Source: Womenkind Worldwide
Put simply, intersectionality is the concept that all oppression is linked. More explicitly, the Oxford Dictionary defines intersectionality as “the interconnected nature of social categorizations such as race, class, and gender, regarded as creating overlapping and interdependent systems of discrimination or disadvantage”. Intersectionality is the acknowledgement that everyone has their own unique experiences of discrimination and oppression and we must consider everything and anything that can marginalise people – gender, race, class, sexual orientation, physical ability, etc.
Source: Encyclopedia Britannica Online.
Political doctrine that takes protecting and enhancing the freedom of the individual to be the central problem of politics. Liberals typically believe that government is necessary to protect individuals from being harmed by others, but they also recognize that government itself can pose a threat to liberty.
A system, organization, or society in which people are chosen and moved into positions of success, power, and influence on the basis of their demonstrated abilities and merit
Source: Wing Sue, D. (2010). Microaggressions: more than just race. Psychology Today. (Retr. Nov 17, 2010).
“The everyday verbal, nonverbal, and environmental slights, snubs, or insults, whether intentional or unintentional, which communicate hostile, derogatory, or negative messages to target persons based solely upon their marginalized group membership”.
Source: The Aspen Instititue, "11 Terms You Should Better Know to Understand Structural Racism".
A system in which public policies, institutional practices, cultural representations, and other norms work in various, often reinforcing ways to perpetuate racial group inequity. It identifies dimensions of our history and culture that have allowed privileges associated with “whiteness” and disadvantages associated with “color” to endure and adapt over time. Structural racism is not something that a few people or institutions choose to practice. Instead it has been a feature of the social, economic and political systems in which we all exist.
In many ways “systemic racism” and “structural racism” are synonymous. If there is a difference between the terms, it can be said to exist in the fact that a structural racism analysis pays more attention to the historical, cultural and social psychological aspects of our currently racialized society.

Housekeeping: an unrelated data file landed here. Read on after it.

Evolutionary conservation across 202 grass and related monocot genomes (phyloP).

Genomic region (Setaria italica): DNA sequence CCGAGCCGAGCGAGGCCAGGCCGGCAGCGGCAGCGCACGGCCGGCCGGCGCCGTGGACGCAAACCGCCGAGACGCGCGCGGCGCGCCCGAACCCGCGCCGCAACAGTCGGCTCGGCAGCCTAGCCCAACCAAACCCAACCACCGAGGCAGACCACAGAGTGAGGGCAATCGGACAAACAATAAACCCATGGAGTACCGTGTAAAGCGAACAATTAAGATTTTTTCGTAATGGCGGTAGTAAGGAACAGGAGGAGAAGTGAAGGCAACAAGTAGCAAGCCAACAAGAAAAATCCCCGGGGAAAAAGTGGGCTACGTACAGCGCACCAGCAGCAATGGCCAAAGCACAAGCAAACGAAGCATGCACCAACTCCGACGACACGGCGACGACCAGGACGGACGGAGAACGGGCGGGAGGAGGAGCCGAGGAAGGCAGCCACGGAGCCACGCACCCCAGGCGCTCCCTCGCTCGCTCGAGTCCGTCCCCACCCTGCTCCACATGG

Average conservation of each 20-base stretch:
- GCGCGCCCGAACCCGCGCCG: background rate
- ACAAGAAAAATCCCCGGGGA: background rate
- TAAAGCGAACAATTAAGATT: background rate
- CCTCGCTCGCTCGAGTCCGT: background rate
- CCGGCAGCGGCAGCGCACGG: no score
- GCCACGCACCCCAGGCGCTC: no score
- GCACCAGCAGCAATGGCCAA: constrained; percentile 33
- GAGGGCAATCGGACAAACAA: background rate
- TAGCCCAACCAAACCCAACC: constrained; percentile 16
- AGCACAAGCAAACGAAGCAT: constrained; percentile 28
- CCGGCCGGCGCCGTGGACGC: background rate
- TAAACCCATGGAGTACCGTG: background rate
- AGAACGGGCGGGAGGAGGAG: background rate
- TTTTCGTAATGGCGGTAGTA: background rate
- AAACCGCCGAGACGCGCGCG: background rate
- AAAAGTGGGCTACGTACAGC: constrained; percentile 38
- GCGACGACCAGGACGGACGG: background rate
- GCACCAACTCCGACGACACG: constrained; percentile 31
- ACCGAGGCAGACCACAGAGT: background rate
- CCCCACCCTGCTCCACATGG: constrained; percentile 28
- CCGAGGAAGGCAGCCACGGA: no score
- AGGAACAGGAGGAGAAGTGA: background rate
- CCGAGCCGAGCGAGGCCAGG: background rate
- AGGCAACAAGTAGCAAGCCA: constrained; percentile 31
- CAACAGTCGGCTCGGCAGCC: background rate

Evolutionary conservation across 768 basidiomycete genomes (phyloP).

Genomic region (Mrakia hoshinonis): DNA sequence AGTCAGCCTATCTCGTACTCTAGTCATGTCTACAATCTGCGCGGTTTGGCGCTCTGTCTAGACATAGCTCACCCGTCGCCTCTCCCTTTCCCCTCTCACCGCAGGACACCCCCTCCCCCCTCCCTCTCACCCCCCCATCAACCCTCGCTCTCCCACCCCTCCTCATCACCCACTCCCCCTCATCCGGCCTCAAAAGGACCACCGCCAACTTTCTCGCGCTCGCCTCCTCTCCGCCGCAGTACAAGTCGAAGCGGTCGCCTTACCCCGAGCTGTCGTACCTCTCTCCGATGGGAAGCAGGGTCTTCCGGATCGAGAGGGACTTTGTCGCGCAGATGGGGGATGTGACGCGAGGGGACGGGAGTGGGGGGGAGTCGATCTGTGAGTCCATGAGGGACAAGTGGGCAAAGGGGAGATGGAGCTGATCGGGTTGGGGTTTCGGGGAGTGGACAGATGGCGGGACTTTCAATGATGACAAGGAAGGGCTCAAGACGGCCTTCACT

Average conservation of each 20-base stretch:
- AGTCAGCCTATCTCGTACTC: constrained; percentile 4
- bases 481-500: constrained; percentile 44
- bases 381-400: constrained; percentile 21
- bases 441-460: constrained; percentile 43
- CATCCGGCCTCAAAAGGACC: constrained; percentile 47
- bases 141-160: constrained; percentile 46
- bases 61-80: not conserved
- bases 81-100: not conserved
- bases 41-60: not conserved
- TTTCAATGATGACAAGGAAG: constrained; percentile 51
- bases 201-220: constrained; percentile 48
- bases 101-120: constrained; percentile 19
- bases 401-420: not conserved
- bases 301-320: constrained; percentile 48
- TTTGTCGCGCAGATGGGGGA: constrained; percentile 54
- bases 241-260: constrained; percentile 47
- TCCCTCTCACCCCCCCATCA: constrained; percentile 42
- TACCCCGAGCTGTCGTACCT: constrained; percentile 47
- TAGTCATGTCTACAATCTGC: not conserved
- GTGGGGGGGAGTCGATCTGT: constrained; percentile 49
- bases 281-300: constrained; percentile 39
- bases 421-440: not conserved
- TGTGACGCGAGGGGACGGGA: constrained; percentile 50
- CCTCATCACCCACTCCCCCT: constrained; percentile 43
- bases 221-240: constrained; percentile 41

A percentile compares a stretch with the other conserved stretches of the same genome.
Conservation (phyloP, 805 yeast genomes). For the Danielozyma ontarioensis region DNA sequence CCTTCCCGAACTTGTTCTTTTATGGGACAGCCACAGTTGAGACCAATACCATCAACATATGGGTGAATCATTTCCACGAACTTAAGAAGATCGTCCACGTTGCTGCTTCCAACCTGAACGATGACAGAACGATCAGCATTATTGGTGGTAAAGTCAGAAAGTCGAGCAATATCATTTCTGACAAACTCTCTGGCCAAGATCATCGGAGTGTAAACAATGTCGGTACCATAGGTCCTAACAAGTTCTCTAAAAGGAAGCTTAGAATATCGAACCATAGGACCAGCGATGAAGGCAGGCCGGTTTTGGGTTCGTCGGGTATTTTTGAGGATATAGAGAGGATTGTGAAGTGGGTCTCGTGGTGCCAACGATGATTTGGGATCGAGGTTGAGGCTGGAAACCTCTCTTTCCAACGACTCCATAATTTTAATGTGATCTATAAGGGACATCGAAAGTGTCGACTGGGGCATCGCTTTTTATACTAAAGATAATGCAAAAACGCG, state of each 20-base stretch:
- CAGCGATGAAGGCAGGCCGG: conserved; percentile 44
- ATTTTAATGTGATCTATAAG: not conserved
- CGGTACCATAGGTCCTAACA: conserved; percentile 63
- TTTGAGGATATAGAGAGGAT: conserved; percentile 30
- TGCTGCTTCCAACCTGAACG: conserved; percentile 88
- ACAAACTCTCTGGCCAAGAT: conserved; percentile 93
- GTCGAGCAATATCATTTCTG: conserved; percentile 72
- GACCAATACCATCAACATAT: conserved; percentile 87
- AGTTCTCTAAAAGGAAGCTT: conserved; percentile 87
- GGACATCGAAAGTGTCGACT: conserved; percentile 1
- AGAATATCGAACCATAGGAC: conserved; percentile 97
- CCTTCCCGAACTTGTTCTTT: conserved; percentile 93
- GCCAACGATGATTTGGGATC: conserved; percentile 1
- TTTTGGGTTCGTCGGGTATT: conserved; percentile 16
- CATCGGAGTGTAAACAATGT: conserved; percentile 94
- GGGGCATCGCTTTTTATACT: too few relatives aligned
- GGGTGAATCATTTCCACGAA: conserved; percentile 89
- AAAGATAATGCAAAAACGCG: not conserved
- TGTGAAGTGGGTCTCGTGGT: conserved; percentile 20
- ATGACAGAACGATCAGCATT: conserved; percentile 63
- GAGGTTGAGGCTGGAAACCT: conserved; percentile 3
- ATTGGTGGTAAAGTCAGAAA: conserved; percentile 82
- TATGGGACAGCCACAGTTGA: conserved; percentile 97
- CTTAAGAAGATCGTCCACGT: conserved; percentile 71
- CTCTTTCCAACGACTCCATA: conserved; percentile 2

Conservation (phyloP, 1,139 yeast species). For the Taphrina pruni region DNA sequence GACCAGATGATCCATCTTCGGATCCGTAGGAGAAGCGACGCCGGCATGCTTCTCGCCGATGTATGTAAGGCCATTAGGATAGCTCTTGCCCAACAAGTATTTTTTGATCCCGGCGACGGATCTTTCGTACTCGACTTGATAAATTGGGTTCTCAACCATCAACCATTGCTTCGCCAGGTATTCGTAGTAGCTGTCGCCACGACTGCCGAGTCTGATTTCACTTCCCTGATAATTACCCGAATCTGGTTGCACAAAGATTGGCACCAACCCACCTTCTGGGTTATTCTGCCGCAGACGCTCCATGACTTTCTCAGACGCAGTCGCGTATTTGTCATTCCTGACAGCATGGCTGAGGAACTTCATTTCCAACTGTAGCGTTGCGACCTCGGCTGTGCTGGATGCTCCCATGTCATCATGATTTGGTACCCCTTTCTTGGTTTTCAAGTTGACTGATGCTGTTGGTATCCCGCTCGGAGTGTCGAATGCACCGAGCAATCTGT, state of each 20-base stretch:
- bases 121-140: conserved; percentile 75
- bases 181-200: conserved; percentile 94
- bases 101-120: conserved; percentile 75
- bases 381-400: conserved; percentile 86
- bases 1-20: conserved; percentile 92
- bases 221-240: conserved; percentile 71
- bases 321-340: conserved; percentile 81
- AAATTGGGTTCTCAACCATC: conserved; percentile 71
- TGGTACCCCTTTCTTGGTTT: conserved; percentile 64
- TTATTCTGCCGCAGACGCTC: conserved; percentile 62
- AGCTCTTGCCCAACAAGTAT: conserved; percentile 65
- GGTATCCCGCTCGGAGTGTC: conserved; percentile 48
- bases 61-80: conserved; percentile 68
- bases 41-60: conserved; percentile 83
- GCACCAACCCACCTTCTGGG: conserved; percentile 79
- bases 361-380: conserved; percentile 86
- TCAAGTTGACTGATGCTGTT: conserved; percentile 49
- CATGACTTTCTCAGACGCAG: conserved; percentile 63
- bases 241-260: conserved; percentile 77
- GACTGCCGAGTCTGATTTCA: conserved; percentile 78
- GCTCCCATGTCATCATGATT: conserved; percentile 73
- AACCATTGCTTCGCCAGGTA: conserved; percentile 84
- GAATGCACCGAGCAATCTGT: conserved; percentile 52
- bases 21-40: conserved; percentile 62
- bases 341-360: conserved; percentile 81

Source: Critical Race Theory; An Introduction (2017, p.89) by Richard Delgado and Jean Stefancic.
The myriad of social advantages, benefits, and courtesies that come with being a member of the dominant race.
Source: New Discourses website.
Critical Social Justice does not (always) use the definition for “white supremacy” that most of us think goes with this term, which would evoke images of Neo-Nazis and the KKK. Indeed, Robin DiAngelo (also along with Ozlem Sensoy) specify repeatedly that they are not using that common-parlance definition and mean something else entirely, namely white power and privilege. Similarly, Collins completely equates white supremacy with “Eurocentrism,” which doesn’t carry anything remotely like the meaning most of us associate with “white supremacy.” These terms, like so many in Social Justice, are designed to explicitly connect happening to be white with participation in a system of dominance and oppression that marginalizes people of color and aims to preserve unjust white advantages in society.
Source: DiAngelo, R. (2011). "White Fragility." International Journal of Critical Pedagogy 3(3): 54-70.
The state in which even a minimum amount of racial stress becomes intolerable, triggering a range of defensive moves [in white people]. These moves include the outward display of emotions such as anger, fear, and guilt, and behaviors such as argumentation, silence, and leaving the stress-inducing situation. These behaviors, in turn, function to reinstate white racial equilibrium. Racial stress results from an interruption to what is racially familiar.